Autism not a disability, but a different ability says Ngāti Whātua māmā

By Jessica Tyson

Ngāti Whatua mother Chachi Wiperi says having a daughter with autism has taught her that autism is not a disability, but a different ability.

Wiperi has four daughters, including her 15-year-old Haylaina who was diagnosed with autism at the age of six.

“Haylaina's special for a lot of things really but her main focuses are her artwork. She loves her artwork. That's her calming space, that's her creative space, that's where she is in her zone, says Wiperi.

“This goes back to four years old, three years old starting from the house walls to paper and now we're moving to the digital age.”

Artwork by Haylaina. Source: Instagram, @xkiri_angelx

It can often be difficult to find festival events to suit the needs of families with children with special needs. For that purpose, the Funfest event in Auckland included an invitational day today just for children with special needs and their families. It is the only annual Auckland summer event with free entry, free parking, free rides and free prizes. 

Wiperi and her whānau went along today. 

“It's beautiful to be able to be somewhere and not have to feel different especially for a mother, a mother's perspective to be able to just be. It's immeasurable in words.”

Doug Te Moni. Source: File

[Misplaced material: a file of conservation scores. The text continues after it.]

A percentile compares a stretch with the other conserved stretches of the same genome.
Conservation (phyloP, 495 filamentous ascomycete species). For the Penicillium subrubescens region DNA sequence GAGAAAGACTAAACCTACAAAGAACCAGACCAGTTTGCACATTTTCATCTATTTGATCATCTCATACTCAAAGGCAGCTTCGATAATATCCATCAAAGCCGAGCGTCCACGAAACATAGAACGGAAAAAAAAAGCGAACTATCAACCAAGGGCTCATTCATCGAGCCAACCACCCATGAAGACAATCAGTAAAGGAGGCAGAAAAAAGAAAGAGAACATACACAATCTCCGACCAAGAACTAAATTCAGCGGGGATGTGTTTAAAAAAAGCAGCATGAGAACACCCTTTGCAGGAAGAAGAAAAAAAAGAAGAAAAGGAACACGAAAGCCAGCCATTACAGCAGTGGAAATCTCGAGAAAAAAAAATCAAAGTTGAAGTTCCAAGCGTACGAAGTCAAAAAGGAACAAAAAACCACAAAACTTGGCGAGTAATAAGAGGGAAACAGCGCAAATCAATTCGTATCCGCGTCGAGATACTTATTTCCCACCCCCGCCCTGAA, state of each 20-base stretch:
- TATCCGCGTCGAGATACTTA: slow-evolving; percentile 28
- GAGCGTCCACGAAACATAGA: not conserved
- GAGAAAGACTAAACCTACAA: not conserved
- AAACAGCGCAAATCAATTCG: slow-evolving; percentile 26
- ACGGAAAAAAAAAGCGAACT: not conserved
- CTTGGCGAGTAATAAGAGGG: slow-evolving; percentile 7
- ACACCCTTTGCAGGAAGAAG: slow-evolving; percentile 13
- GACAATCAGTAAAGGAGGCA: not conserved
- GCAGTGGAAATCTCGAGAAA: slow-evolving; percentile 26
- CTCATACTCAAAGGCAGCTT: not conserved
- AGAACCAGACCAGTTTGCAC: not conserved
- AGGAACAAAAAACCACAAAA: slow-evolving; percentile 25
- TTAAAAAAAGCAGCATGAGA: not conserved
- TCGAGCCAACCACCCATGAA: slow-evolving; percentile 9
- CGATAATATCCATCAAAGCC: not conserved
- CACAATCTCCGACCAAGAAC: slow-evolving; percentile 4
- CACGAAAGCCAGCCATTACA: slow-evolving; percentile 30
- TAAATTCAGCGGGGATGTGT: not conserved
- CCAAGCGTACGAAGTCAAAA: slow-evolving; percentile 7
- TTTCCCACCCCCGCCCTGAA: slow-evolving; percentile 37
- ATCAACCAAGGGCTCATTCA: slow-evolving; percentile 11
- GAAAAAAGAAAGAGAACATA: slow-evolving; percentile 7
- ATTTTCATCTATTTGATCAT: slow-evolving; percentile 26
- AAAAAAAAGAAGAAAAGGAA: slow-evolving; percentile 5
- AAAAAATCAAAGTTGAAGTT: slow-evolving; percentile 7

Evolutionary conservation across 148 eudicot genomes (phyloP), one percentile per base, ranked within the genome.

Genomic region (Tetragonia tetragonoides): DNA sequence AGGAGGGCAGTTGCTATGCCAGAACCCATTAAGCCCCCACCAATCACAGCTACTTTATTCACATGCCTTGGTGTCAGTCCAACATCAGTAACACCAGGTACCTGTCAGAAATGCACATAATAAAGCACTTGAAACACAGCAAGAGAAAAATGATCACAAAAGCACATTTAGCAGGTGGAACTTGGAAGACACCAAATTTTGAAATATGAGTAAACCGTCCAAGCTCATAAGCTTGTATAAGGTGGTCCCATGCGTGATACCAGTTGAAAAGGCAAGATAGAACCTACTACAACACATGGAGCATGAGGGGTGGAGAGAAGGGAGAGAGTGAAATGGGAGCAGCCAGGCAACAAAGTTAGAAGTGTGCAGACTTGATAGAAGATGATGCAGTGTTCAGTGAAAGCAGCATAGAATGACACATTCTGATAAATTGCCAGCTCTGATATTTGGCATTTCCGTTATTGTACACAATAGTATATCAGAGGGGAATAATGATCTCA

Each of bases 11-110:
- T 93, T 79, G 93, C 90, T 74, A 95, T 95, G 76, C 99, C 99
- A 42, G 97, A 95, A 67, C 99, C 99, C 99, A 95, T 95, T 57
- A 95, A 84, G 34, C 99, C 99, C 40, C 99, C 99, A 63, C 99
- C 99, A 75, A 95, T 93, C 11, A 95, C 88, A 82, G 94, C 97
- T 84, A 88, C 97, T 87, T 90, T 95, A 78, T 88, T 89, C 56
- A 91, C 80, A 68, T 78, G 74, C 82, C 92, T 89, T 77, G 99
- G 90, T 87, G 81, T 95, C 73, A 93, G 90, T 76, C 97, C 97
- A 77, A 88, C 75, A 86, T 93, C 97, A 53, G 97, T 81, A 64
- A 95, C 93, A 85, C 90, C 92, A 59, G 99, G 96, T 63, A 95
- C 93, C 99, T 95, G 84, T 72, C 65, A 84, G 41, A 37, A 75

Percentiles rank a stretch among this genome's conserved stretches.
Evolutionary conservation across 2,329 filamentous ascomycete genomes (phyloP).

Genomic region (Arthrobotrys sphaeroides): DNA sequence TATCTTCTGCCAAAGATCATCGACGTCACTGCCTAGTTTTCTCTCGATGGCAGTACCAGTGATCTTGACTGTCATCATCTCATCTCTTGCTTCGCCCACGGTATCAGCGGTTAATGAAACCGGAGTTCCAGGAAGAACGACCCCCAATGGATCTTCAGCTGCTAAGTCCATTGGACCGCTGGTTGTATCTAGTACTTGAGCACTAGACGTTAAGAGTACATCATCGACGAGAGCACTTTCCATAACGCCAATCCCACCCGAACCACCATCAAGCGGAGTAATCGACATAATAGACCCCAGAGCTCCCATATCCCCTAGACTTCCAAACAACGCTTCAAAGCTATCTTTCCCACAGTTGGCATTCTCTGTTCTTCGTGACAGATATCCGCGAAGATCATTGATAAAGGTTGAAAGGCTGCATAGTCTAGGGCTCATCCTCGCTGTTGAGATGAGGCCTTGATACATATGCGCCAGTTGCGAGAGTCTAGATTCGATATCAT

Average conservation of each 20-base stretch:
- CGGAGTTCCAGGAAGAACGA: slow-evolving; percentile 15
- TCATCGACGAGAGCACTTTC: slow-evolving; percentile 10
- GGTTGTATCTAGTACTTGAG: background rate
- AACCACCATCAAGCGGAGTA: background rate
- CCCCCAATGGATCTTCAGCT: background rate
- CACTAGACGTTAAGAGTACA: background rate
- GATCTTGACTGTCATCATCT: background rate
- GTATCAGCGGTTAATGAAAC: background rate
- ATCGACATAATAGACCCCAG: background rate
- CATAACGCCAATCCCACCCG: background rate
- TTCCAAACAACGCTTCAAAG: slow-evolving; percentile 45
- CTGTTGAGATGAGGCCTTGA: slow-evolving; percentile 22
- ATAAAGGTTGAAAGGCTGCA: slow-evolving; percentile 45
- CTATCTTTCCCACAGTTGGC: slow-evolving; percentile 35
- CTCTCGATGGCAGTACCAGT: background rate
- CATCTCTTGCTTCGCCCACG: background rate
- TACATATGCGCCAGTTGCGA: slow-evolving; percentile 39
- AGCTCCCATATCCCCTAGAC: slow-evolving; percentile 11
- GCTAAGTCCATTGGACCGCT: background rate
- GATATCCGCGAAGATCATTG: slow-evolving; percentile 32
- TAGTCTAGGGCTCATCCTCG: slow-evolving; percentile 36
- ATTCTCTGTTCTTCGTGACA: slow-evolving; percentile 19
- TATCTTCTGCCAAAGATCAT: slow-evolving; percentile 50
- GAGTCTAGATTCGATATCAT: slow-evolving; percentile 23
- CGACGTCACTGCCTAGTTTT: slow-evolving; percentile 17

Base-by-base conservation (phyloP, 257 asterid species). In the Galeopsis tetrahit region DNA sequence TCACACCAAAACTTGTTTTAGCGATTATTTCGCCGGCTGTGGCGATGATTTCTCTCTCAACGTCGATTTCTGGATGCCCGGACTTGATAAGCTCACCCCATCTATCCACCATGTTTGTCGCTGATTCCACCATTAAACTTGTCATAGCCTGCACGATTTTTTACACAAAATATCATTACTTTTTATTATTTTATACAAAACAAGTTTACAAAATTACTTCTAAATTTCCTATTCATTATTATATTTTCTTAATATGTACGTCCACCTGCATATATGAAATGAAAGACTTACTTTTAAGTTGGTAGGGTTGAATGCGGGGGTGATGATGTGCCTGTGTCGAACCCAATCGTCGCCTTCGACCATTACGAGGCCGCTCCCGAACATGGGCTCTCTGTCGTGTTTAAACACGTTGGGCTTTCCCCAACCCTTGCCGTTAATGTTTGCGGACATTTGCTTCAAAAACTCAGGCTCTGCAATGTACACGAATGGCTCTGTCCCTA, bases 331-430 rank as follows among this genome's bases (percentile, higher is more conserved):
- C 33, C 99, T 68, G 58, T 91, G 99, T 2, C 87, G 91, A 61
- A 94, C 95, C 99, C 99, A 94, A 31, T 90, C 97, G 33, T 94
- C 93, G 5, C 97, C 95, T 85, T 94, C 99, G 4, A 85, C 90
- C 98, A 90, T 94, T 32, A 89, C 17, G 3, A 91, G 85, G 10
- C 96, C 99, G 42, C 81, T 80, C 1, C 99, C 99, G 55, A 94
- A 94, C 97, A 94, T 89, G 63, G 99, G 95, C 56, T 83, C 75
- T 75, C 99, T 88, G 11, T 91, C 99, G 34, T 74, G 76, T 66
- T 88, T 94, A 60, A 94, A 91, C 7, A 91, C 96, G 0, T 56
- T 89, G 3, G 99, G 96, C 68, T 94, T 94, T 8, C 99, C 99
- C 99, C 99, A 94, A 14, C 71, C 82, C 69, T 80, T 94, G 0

Organiser Doug Te Moni says Funfest gave an opportunity for children like Haylaina to become VIPs.

“The kaupapa basically, to ensure we cater to each one of our tamariki and their unique needs, whether that be trying to figure out how to get their wheelchair into a ride or making sure that we are speaking clearly enough and at a right tone as to not scare or shock our tamariki.”

Wiperi says it's important as a parent to realise that autistic children have a different way of understanding.

“Just because they don’t understand our world doesn’t mean they don’t understand. They just have a different way of understanding. Learning how to understand their world, you may not see it but they will eventually show you that it means the world to them.”

Wiperi has reached out to her iwi to make contact with Autism New Zealand to build on her daughter’s abilities.

“We have reached out to Whirinaki. They have helped us immensely with coping and learning how to talk with her and her world, how she would understand it. Also reached out to a course through her primary school that helped me learn what autism is.”

Funfest will be open to the public from tomorrow until the end of the week.